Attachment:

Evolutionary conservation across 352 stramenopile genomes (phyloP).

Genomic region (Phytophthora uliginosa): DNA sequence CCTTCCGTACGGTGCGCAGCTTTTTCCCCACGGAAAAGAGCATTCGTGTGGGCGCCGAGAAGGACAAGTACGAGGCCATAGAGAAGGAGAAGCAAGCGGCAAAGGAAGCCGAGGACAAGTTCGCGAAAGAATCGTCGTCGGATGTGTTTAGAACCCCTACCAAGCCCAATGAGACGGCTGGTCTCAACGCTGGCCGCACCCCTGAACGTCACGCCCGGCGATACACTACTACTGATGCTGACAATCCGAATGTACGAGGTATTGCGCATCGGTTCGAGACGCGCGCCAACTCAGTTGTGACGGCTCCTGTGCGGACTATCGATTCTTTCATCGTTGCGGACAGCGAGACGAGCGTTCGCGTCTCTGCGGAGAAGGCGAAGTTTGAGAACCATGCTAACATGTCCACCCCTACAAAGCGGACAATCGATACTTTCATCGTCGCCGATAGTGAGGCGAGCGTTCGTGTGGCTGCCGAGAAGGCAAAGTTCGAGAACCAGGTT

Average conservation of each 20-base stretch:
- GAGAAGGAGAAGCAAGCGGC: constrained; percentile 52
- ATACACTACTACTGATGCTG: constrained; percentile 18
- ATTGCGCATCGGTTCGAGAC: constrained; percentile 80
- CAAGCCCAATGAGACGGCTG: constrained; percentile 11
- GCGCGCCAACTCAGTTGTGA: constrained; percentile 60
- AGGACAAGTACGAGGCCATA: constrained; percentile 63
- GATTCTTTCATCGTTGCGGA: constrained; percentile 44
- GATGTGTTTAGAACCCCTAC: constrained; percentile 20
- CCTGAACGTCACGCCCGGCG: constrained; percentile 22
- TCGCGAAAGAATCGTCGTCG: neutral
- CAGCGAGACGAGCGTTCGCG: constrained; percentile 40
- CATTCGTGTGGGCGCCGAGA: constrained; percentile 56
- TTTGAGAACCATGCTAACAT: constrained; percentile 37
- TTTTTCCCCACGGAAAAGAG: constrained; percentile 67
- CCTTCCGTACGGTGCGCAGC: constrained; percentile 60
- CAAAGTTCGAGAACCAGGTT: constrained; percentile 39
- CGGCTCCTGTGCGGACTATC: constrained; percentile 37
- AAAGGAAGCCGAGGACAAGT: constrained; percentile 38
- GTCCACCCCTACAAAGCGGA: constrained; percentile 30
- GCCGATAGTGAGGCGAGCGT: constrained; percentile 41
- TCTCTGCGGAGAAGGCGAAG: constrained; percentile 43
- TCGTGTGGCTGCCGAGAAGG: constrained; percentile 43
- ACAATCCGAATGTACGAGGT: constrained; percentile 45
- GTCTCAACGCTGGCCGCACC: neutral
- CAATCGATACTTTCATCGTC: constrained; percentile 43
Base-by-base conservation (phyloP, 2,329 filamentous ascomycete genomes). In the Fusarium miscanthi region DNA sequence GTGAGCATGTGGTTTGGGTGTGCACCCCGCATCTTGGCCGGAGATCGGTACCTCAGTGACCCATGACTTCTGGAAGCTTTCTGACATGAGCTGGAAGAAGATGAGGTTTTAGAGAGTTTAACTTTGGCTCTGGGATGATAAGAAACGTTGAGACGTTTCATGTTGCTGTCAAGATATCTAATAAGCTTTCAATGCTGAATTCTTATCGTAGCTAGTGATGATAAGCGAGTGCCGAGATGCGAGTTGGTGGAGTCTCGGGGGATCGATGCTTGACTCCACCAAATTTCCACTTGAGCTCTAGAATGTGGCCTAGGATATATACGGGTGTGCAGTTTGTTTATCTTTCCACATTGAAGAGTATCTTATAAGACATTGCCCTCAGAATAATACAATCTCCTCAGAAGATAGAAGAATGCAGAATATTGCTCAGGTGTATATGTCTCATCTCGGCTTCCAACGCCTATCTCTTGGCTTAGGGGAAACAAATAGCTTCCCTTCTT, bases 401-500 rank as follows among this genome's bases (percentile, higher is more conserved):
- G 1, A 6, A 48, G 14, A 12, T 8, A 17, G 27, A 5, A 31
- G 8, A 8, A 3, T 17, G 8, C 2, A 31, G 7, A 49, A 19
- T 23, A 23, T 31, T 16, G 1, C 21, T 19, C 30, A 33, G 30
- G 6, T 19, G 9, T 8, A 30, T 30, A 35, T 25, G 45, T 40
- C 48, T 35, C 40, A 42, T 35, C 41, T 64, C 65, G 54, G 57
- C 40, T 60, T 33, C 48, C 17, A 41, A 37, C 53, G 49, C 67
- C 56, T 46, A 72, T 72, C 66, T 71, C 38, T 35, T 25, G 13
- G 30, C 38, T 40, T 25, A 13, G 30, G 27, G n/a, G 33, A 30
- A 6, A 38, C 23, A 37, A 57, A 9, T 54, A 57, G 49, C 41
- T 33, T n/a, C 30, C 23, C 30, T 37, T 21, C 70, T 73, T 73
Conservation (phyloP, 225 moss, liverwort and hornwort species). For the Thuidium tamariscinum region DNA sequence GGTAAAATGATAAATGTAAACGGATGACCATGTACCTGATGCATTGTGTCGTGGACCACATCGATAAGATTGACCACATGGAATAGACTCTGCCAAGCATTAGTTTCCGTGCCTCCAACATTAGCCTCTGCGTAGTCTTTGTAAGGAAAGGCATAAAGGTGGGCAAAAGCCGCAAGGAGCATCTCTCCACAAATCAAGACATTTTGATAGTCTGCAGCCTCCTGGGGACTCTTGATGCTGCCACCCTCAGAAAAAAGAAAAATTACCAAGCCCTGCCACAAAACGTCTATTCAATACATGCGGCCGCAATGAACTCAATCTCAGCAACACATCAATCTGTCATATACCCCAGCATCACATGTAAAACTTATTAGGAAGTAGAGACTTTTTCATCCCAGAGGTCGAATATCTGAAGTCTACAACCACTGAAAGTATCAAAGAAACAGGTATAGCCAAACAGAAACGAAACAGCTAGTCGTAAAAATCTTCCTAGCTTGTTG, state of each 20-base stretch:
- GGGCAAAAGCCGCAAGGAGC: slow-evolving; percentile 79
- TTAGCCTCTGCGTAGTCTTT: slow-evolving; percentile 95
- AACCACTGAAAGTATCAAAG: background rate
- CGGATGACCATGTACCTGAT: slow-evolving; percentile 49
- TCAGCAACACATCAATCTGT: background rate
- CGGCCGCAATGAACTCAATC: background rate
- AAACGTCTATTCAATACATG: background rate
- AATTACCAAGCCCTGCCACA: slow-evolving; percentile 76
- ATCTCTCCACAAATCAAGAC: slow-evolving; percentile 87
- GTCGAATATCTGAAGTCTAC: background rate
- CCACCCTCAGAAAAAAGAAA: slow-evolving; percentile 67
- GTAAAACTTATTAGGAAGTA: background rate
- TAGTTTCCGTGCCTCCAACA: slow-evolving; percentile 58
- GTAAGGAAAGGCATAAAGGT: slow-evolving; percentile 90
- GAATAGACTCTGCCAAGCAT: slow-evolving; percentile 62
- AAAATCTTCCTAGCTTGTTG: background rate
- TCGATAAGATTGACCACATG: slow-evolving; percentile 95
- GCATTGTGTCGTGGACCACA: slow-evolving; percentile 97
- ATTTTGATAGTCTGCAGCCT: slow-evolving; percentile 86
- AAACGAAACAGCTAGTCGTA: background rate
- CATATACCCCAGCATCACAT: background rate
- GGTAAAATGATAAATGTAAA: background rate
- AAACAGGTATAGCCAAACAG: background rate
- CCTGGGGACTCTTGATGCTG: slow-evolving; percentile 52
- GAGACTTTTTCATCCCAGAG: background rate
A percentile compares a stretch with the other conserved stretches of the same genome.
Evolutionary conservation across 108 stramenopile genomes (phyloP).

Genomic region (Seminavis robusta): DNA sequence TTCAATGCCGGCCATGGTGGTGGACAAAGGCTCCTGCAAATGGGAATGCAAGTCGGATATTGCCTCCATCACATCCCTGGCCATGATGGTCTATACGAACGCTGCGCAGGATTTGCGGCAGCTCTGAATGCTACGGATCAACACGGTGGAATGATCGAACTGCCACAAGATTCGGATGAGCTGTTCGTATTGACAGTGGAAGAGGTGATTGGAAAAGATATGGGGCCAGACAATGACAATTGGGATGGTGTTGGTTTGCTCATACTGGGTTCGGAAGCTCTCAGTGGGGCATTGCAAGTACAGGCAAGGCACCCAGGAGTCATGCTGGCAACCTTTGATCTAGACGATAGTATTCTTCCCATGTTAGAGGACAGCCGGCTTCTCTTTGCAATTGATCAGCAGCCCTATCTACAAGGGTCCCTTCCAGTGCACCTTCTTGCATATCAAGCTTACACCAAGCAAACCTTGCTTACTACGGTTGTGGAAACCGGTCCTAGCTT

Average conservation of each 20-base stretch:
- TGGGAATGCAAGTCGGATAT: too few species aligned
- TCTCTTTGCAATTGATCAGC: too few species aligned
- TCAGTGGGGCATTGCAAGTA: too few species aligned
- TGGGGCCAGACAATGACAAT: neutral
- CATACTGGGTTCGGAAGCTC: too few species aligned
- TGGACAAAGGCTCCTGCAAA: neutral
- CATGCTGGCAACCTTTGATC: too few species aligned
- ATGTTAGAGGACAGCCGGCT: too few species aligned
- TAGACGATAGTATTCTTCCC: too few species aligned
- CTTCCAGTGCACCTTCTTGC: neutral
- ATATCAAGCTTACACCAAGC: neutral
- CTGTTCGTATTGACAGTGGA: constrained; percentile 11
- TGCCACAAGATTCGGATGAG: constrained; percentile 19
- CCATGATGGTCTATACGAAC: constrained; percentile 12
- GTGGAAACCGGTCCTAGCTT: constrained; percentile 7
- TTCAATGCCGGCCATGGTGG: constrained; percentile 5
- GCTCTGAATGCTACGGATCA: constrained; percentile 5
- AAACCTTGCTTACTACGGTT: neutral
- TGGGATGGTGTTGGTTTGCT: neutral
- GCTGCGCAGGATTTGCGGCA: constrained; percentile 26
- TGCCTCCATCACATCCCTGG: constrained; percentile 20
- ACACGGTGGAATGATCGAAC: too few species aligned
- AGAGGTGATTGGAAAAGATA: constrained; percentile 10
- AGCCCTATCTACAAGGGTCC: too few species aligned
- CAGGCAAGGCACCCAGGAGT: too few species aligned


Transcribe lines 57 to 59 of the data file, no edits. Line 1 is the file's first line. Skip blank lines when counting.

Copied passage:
- TCGATAAGATTGACCACATG: slow-evolving; percentile 95
- GCATTGTGTCGTGGACCACA: slow-evolving; percentile 97
- ATTTTGATAGTCTGCAGCCT: slow-evolving; percentile 86